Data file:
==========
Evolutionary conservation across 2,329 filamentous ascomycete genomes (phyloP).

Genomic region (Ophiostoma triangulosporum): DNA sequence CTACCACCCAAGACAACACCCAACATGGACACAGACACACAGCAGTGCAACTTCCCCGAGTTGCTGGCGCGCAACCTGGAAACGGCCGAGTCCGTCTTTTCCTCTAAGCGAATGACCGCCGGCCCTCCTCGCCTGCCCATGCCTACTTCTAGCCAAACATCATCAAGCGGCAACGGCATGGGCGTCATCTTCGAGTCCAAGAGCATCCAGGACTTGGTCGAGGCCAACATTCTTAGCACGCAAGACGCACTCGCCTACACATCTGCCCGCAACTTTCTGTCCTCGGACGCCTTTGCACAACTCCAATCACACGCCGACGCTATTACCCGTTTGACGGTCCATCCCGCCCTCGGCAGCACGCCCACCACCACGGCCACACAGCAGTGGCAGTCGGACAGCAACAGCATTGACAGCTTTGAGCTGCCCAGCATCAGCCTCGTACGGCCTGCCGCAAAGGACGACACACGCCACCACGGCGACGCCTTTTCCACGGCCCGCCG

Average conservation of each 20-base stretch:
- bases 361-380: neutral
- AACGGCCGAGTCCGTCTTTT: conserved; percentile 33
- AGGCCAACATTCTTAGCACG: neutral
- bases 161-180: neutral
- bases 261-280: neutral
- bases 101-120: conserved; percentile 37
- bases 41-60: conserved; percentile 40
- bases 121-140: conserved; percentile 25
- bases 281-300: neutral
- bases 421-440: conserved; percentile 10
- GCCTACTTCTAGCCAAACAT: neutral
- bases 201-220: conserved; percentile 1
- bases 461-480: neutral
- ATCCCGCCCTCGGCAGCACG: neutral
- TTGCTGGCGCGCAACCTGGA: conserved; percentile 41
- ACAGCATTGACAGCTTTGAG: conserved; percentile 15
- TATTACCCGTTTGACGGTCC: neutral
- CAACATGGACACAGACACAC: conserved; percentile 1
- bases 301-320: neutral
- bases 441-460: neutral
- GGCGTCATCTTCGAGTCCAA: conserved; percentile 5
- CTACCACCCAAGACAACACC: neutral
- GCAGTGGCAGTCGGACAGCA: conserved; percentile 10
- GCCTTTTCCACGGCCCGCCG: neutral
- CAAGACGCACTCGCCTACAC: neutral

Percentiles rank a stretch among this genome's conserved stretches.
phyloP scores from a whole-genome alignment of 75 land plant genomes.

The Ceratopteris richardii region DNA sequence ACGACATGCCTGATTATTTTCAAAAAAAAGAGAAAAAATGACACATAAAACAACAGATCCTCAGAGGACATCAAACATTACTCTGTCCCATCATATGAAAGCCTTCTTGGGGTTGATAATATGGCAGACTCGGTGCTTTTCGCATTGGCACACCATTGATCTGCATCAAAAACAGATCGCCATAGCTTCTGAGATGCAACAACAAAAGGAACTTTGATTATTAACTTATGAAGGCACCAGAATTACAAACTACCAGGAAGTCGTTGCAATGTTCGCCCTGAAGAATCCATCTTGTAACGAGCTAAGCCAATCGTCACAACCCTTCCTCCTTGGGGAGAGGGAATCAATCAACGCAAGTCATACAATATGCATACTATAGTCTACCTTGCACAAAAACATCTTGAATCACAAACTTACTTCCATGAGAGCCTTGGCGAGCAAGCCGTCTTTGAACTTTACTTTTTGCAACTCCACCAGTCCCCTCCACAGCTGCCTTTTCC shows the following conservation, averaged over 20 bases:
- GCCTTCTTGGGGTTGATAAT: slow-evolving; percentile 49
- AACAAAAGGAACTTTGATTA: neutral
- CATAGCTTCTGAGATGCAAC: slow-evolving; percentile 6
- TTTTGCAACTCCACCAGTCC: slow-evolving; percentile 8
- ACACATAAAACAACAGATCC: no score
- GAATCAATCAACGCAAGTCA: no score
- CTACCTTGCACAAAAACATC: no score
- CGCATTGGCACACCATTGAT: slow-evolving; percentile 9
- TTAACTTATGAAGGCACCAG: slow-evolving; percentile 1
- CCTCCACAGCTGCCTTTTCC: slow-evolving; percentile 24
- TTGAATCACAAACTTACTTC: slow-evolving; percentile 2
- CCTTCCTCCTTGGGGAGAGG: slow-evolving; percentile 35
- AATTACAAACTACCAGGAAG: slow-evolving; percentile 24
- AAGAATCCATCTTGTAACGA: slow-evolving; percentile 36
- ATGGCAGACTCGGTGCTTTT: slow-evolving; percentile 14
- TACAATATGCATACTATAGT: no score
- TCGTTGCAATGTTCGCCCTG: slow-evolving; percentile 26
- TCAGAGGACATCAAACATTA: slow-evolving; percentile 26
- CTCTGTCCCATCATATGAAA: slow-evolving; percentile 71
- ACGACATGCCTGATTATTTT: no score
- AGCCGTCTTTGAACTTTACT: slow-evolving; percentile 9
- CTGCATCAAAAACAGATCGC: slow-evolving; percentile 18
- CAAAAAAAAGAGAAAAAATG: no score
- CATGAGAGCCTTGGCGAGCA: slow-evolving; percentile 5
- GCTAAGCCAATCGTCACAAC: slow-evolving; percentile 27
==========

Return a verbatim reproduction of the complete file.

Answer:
Evolutionary conservation across 2,329 filamentous ascomycete genomes (phyloP).

Genomic region (Ophiostoma triangulosporum): DNA sequence CTACCACCCAAGACAACACCCAACATGGACACAGACACACAGCAGTGCAACTTCCCCGAGTTGCTGGCGCGCAACCTGGAAACGGCCGAGTCCGTCTTTTCCTCTAAGCGAATGACCGCCGGCCCTCCTCGCCTGCCCATGCCTACTTCTAGCCAAACATCATCAAGCGGCAACGGCATGGGCGTCATCTTCGAGTCCAAGAGCATCCAGGACTTGGTCGAGGCCAACATTCTTAGCACGCAAGACGCACTCGCCTACACATCTGCCCGCAACTTTCTGTCCTCGGACGCCTTTGCACAACTCCAATCACACGCCGACGCTATTACCCGTTTGACGGTCCATCCCGCCCTCGGCAGCACGCCCACCACCACGGCCACACAGCAGTGGCAGTCGGACAGCAACAGCATTGACAGCTTTGAGCTGCCCAGCATCAGCCTCGTACGGCCTGCCGCAAAGGACGACACACGCCACCACGGCGACGCCTTTTCCACGGCCCGCCG

Average conservation of each 20-base stretch:
- bases 361-380: neutral
- AACGGCCGAGTCCGTCTTTT: conserved; percentile 33
- AGGCCAACATTCTTAGCACG: neutral
- bases 161-180: neutral
- bases 261-280: neutral
- bases 101-120: conserved; percentile 37
- bases 41-60: conserved; percentile 40
- bases 121-140: conserved; percentile 25
- bases 281-300: neutral
- bases 421-440: conserved; percentile 10
- GCCTACTTCTAGCCAAACAT: neutral
- bases 201-220: conserved; percentile 1
- bases 461-480: neutral
- ATCCCGCCCTCGGCAGCACG: neutral
- TTGCTGGCGCGCAACCTGGA: conserved; percentile 41
- ACAGCATTGACAGCTTTGAG: conserved; percentile 15
- TATTACCCGTTTGACGGTCC: neutral
- CAACATGGACACAGACACAC: conserved; percentile 1
- bases 301-320: neutral
- bases 441-460: neutral
- GGCGTCATCTTCGAGTCCAA: conserved; percentile 5
- CTACCACCCAAGACAACACC: neutral
- GCAGTGGCAGTCGGACAGCA: conserved; percentile 10
- GCCTTTTCCACGGCCCGCCG: neutral
- CAAGACGCACTCGCCTACAC: neutral

Percentiles rank a stretch among this genome's conserved stretches.
phyloP scores from a whole-genome alignment of 75 land plant genomes.

The Ceratopteris richardii region DNA sequence ACGACATGCCTGATTATTTTCAAAAAAAAGAGAAAAAATGACACATAAAACAACAGATCCTCAGAGGACATCAAACATTACTCTGTCCCATCATATGAAAGCCTTCTTGGGGTTGATAATATGGCAGACTCGGTGCTTTTCGCATTGGCACACCATTGATCTGCATCAAAAACAGATCGCCATAGCTTCTGAGATGCAACAACAAAAGGAACTTTGATTATTAACTTATGAAGGCACCAGAATTACAAACTACCAGGAAGTCGTTGCAATGTTCGCCCTGAAGAATCCATCTTGTAACGAGCTAAGCCAATCGTCACAACCCTTCCTCCTTGGGGAGAGGGAATCAATCAACGCAAGTCATACAATATGCATACTATAGTCTACCTTGCACAAAAACATCTTGAATCACAAACTTACTTCCATGAGAGCCTTGGCGAGCAAGCCGTCTTTGAACTTTACTTTTTGCAACTCCACCAGTCCCCTCCACAGCTGCCTTTTCC shows the following conservation, averaged over 20 bases:
- GCCTTCTTGGGGTTGATAAT: slow-evolving; percentile 49
- AACAAAAGGAACTTTGATTA: neutral
- CATAGCTTCTGAGATGCAAC: slow-evolving; percentile 6
- TTTTGCAACTCCACCAGTCC: slow-evolving; percentile 8
- ACACATAAAACAACAGATCC: no score
- GAATCAATCAACGCAAGTCA: no score
- CTACCTTGCACAAAAACATC: no score
- CGCATTGGCACACCATTGAT: slow-evolving; percentile 9
- TTAACTTATGAAGGCACCAG: slow-evolving; percentile 1
- CCTCCACAGCTGCCTTTTCC: slow-evolving; percentile 24
- TTGAATCACAAACTTACTTC: slow-evolving; percentile 2
- CCTTCCTCCTTGGGGAGAGG: slow-evolving; percentile 35
- AATTACAAACTACCAGGAAG: slow-evolving; percentile 24
- AAGAATCCATCTTGTAACGA: slow-evolving; percentile 36
- ATGGCAGACTCGGTGCTTTT: slow-evolving; percentile 14
- TACAATATGCATACTATAGT: no score
- TCGTTGCAATGTTCGCCCTG: slow-evolving; percentile 26
- TCAGAGGACATCAAACATTA: slow-evolving; percentile 26
- CTCTGTCCCATCATATGAAA: slow-evolving; percentile 71
- ACGACATGCCTGATTATTTT: no score
- AGCCGTCTTTGAACTTTACT: slow-evolving; percentile 9
- CTGCATCAAAAACAGATCGC: slow-evolving; percentile 18
- CAAAAAAAAGAGAAAAAATG: no score
- CATGAGAGCCTTGGCGAGCA: slow-evolving; percentile 5
- GCTAAGCCAATCGTCACAAC: slow-evolving; percentile 27